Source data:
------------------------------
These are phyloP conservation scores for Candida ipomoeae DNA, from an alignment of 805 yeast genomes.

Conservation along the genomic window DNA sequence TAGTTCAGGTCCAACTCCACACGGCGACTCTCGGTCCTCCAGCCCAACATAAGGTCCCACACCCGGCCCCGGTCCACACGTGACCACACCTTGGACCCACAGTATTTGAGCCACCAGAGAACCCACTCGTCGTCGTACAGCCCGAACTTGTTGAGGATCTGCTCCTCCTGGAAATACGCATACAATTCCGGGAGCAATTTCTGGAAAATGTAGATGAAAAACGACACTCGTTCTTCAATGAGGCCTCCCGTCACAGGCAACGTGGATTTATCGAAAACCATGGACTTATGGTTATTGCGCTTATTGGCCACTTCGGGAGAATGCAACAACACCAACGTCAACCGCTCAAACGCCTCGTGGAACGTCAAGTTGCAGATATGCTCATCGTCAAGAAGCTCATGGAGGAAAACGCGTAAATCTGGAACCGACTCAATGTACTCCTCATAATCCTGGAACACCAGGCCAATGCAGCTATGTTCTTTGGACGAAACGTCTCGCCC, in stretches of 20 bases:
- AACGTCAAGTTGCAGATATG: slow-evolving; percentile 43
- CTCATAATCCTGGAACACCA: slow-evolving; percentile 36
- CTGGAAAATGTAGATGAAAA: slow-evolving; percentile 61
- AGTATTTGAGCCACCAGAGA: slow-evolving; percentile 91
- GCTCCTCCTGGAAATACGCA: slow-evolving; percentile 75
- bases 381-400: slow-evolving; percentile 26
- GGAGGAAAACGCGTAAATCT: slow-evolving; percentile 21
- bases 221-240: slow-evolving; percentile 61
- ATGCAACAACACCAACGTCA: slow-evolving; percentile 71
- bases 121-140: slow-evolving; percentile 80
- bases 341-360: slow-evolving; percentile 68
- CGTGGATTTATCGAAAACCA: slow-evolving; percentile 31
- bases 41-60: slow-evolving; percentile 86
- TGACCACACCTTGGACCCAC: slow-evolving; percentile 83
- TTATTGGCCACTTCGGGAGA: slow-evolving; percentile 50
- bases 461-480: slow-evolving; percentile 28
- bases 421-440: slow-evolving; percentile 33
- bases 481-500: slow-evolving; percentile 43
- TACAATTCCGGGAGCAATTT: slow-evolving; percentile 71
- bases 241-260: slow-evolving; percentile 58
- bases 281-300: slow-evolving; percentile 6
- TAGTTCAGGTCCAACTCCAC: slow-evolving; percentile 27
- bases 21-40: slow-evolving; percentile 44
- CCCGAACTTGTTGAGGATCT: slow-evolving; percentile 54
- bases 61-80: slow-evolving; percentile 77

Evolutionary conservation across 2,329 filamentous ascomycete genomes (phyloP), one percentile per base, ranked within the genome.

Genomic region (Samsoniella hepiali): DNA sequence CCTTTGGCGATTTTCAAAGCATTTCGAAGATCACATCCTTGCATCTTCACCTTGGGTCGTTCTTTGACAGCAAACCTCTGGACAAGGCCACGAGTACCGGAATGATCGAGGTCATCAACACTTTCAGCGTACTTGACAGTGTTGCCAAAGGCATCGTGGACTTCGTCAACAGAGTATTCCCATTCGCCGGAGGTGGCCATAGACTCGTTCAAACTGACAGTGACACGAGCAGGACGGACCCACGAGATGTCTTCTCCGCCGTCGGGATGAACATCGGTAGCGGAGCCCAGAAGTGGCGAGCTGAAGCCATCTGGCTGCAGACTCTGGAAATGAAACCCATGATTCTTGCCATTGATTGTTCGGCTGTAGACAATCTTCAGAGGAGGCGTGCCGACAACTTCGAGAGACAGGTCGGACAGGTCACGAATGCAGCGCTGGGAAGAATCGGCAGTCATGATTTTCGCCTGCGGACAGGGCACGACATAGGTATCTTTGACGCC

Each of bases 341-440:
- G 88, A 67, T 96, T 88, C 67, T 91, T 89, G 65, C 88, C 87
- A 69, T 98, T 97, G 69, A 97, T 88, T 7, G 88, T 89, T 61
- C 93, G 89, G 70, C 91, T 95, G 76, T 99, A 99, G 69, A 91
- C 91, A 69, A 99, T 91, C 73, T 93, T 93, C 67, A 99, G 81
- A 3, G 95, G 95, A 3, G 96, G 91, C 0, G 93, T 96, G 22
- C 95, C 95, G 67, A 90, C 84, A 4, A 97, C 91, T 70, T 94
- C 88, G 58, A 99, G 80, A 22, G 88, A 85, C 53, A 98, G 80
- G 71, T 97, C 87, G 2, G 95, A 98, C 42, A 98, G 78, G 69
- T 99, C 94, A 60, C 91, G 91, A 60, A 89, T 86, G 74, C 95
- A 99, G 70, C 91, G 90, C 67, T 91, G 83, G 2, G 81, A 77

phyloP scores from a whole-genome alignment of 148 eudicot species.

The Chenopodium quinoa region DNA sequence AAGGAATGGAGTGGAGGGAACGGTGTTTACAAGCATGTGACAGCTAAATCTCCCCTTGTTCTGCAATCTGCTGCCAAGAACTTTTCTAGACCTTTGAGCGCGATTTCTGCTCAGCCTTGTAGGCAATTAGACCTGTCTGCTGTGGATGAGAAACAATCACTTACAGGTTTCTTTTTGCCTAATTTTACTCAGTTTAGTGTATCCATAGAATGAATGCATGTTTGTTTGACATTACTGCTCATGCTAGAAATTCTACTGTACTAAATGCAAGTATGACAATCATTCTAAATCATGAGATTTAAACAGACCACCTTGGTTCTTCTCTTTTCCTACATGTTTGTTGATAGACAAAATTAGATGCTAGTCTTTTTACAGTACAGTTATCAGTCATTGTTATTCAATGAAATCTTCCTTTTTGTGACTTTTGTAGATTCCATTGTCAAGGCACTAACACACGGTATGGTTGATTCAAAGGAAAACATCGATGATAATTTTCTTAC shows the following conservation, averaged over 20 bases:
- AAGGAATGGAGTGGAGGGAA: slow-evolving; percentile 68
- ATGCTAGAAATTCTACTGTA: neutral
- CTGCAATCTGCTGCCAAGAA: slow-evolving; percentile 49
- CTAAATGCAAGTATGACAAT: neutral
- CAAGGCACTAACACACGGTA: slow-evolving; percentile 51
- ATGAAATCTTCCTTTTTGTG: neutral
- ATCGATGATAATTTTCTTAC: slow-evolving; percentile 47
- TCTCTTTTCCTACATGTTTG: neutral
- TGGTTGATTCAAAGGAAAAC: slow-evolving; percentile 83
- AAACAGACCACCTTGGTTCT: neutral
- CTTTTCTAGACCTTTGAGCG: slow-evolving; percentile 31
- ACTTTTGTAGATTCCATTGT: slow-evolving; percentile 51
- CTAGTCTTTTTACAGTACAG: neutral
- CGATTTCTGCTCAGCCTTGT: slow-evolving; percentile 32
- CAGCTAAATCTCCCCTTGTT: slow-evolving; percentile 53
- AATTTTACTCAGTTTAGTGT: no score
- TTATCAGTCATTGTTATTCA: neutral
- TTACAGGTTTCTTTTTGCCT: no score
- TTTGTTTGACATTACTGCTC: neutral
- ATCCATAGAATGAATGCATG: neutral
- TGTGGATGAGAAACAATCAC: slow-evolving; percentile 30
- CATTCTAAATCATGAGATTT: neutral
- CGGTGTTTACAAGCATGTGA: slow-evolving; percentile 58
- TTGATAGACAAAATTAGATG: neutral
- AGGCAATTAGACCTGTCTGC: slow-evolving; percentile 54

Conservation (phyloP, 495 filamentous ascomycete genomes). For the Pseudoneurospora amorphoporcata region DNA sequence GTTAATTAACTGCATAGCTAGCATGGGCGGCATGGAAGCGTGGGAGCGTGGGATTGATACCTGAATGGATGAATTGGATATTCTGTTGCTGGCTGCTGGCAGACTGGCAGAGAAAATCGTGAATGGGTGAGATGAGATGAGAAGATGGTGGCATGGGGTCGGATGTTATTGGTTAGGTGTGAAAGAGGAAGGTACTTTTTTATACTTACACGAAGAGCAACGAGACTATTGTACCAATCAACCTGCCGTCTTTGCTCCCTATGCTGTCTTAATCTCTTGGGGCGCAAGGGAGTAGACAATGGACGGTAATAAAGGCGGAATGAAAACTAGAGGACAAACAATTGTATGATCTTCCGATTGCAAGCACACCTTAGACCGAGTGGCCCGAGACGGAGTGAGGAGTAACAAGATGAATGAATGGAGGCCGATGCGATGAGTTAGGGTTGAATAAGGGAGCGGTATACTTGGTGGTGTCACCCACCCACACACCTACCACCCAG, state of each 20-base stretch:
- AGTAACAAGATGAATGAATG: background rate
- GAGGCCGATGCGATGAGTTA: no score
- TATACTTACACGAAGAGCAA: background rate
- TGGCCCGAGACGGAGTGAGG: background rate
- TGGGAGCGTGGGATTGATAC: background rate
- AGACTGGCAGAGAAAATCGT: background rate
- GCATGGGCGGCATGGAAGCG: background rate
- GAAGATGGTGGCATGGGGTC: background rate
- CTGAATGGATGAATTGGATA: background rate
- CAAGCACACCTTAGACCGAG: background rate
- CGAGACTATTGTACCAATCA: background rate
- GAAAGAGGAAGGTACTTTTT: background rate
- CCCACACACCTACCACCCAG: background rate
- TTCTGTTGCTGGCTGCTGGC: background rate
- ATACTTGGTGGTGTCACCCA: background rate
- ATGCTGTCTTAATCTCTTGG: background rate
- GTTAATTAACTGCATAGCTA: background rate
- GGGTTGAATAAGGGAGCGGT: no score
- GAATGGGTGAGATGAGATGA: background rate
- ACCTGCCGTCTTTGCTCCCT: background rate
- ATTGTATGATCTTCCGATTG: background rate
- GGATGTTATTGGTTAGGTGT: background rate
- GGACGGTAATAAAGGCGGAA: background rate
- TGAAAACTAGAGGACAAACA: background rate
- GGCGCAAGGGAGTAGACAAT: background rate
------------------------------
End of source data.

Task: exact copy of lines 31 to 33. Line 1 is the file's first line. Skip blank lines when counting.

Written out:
- G 88, A 67, T 96, T 88, C 67, T 91, T 89, G 65, C 88, C 87
- A 69, T 98, T 97, G 69, A 97, T 88, T 7, G 88, T 89, T 61
- C 93, G 89, G 70, C 91, T 95, G 76, T 99, A 99, G 69, A 91